Americans have always had the need for lot's of gasoline. One of the best examples is easily seen by the fact that we have purchased so many sport-utility vehicles, regardless of their gas guzzling engines, and the numbers of consumers are continuously growing. Any shortage on gas will surely create a crisis in the country. The number of people today who own at least one vehicle has doubled since the early years of 1980s.
Americans have an average consumption of twenty million barrels of gasoline each day. This was reported by the Department of Energy. About forty five percentage is consumed for gasoline for their vehicles. Every barrel has forty two gallons of oil which produces twenty gallons of gasoline. In the USA, the daily consumption of gasoline is a total of one hundred seventy eight million gallons!
That’s a lot of gas!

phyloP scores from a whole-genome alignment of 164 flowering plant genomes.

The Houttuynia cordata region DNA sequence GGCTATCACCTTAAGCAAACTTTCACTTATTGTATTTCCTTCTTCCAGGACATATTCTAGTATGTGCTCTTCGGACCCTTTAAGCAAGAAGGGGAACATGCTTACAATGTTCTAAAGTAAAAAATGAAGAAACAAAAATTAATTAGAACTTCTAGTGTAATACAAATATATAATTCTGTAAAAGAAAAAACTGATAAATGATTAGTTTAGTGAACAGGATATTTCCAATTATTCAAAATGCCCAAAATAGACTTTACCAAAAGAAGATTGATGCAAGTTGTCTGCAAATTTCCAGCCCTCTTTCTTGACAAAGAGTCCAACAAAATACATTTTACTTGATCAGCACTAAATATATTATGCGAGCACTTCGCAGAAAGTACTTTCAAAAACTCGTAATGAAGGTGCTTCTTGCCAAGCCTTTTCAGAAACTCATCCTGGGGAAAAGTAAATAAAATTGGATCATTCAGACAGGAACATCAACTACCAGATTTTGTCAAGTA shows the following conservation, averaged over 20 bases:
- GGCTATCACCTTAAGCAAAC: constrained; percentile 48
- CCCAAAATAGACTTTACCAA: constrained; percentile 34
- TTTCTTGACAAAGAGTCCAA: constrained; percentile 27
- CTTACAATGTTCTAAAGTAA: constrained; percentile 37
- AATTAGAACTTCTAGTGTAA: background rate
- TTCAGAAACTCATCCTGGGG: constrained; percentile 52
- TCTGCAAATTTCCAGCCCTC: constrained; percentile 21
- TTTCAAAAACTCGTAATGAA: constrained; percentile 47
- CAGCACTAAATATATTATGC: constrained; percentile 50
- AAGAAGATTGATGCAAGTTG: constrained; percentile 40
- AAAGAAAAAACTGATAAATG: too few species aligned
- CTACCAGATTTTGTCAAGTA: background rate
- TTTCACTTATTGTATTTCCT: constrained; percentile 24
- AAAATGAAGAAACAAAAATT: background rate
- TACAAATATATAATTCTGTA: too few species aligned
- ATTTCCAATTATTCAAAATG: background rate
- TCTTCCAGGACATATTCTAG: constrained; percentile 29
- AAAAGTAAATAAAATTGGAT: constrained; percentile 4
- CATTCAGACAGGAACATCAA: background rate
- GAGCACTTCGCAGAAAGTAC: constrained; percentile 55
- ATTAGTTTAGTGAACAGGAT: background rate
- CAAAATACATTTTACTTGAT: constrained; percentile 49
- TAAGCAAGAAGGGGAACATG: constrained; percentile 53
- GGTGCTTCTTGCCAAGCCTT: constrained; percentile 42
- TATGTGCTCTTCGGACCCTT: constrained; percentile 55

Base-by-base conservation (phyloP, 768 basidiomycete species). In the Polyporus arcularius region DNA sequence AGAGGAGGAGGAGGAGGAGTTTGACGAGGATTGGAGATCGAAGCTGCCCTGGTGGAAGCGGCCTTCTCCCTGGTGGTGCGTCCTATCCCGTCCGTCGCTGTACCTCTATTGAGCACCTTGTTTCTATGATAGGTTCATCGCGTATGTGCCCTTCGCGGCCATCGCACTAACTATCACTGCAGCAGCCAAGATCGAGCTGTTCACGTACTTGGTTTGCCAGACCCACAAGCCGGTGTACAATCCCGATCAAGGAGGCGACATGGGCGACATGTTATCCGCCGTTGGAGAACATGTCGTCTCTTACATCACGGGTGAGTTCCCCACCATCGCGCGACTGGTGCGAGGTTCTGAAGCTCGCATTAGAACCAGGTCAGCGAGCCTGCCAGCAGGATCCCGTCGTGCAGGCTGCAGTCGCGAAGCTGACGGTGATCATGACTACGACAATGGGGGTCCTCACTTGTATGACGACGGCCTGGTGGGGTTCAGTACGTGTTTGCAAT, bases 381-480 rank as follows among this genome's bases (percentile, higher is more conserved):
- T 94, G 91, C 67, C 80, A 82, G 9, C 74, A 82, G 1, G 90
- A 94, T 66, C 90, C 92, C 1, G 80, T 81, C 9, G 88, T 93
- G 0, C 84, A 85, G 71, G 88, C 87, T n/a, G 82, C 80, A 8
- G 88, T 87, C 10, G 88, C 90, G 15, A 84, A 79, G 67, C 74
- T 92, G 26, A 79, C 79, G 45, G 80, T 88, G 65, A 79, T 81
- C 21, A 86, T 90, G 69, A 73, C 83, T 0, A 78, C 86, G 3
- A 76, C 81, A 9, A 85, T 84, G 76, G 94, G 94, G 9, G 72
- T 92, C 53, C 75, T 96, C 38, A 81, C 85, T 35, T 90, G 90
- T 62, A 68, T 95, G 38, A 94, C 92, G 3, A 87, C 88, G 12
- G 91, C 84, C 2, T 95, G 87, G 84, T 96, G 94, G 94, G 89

Usually the demand for gasoline increases in the summer season. This is time when many people spend their time on vacation. This is very evident during holidays like the Fourth of July or Memorial Day which usually results in a lot of traffic jams on the streets.
The increased demand results in an increase in the prices of gasoline. This is an annual trend and add to this other factors such as natural disaster and gas prices seem to rise uncontrollably.
Take for example after the summer of 2004 the prices of gasoline increased because of many reasons which included the Katrina Hurricane. The increase also translated for the prices of crude oil.
By 2005 the prices of gasoline for a gallon reached over three dollars. The prices only stabilized by November and December of the same year. However today there are more increases of prices and gasoline is up over three dollars and twenty five cents in many parts of the country.
The increase in gasoline prices usually happens when the market for crude oil all over the world either lowers or tightens the gasoline inventory. Watch these and other local factors to try and judge the best time to say, “Fill ‘er up!”